Is this not a strange way to open up our blog today? Depends. It centers around what our topic might be. Today our topic is centered on spirituality and depression. As a member of a 12 Step fellowship, Depressed Anonymous, we talk and reflect upon the fact that we believe in a Power greater than ourselves. We also commit ourselves to the belief in Step two that “a power greater than ourselves can restore us to sanity.” Following this we reflect on Step Three which states that we “Made a decision to turn our will and our lives over to the care of God as we understand God to be.”
It was here at this point that Bill W., and Dr. Bob made a very important decision in how God would be presented to the alcoholic, who for many different reasons would reject the idea that the God of their understanding had their best interests at heart. Their idea of what the “preachers” had to say about God was not what they were looking for. In fact, there were the “preachers” in New York’s Bowery, during the Great Depression of the 1930’s who set up store-front churches where the practicing alcoholics come, get off the street, get a free meal, and hear a Christian message about salvation, redemption and freedom from drink. But it appeared that some of the preachers emphasized hellfire and fear instead of giving the alcoholic a way out that included a plan – a simple process of surrender and how “to turn over our will and life over to God as we understood God to be.”
I believe with poet Robert Frost, who wrote that memorable poem, The Road Less Traveled, where he was faced with a fork in the road, one road went one way and one the other. The one he eventually took was “the road less traveled.”
This poem speaks to me when I think of Bill W., the co-founder of Alcoholics Anonymous, who by his personal experience with the God as he understood God, provided him with a way to understand God, not just a Christian God, a Buddhist God, a Muslim God, but a God as we understand God. It was only when he had his own epiphany with God, did it prepare him to share this understanding with other alcoholics so all could choose the God of their own understanding–not just the God of the Christian “preachers.”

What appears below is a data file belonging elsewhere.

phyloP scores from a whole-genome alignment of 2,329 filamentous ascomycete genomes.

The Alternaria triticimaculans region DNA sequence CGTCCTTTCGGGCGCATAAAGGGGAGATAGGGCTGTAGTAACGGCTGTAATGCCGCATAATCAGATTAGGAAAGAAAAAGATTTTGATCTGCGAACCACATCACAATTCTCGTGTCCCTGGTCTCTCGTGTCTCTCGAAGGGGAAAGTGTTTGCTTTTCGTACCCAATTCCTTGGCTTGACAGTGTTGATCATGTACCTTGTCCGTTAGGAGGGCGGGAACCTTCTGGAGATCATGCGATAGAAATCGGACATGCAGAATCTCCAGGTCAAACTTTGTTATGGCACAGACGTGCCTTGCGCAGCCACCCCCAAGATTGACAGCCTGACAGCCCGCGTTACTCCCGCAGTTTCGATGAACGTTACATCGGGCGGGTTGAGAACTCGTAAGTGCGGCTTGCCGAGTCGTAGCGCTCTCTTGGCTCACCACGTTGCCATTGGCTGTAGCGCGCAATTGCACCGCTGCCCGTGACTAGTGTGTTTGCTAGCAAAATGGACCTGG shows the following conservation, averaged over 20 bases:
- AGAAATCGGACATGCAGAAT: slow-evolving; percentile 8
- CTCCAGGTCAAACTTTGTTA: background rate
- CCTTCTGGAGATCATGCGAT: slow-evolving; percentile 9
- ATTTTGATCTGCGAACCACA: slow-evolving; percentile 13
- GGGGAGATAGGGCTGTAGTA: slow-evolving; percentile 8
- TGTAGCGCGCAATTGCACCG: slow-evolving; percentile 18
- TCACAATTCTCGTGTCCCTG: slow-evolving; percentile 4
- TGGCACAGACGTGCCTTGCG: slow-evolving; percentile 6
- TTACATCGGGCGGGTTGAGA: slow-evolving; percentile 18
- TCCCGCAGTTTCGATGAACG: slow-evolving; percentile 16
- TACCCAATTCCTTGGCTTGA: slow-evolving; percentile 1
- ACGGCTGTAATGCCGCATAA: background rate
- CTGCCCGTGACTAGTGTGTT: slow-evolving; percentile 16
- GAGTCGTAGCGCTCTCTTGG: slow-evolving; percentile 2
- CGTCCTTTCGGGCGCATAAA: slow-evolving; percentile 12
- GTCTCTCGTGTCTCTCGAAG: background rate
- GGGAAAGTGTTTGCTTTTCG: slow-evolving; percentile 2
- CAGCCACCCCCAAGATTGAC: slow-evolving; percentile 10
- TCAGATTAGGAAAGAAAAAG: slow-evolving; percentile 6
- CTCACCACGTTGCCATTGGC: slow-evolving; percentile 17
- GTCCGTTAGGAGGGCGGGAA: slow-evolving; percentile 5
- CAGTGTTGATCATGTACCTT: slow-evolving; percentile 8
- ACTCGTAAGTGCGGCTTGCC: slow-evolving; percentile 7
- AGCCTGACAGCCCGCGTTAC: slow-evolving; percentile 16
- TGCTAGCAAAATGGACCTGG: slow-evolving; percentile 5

This was the freedom that the early A.A., pioneers brought into the discussion where anyone could believe whatever they wanted about a Higher Power. In today’s modern world, you can find AA, NA, DA, Al-Anon in almost every nation on the planet. If he had not traveled down a road that only God knew where it led, would we have the Twelve Steps be open to all, regardless of their own spiritual beliefs or religious dogmas.
The following is an autobiographical account of Bill W.’s own encounter with God.
My depression deepened unbearably, and it seemed to me as though I was at the very bottom of the pit. For the moment, the last vestige of my proud obstinacy was crushed. All at once, I found myself crying out, “If there is God, let Him show Himself! I am ready to do anything, anything!”
Suddenly the room lit up with a great light. It seemed to me, in my mind’s eye, that I was on a mountain and that a wind not of air but of spirit was blowing. And then it burst upon me that I was a free man. Slowly the ecstasy subsided. I lay on the bed, but now for a time I was in another world, a new world of consciousness. All about me and through me there was a wonderful presence, and I thought to myself, so this is the God of the preachers!
– A.A. Comes of Age, page 63
And finally, there was another road that Bill W., and others traveled and that was how one alcoholic talking with another alcoholic, sharing their story, would make all the difference in the world. It’s a simple story, one recovering alcoholic being open, honest and willing to share their own painful story with another alcoholic, one person at a time. One day at a time.
I am one of those persons with whom a recovered alcoholic shared his story. Today, I am celebrating my 32nd year recovery birthday. I am a friend of Bill W.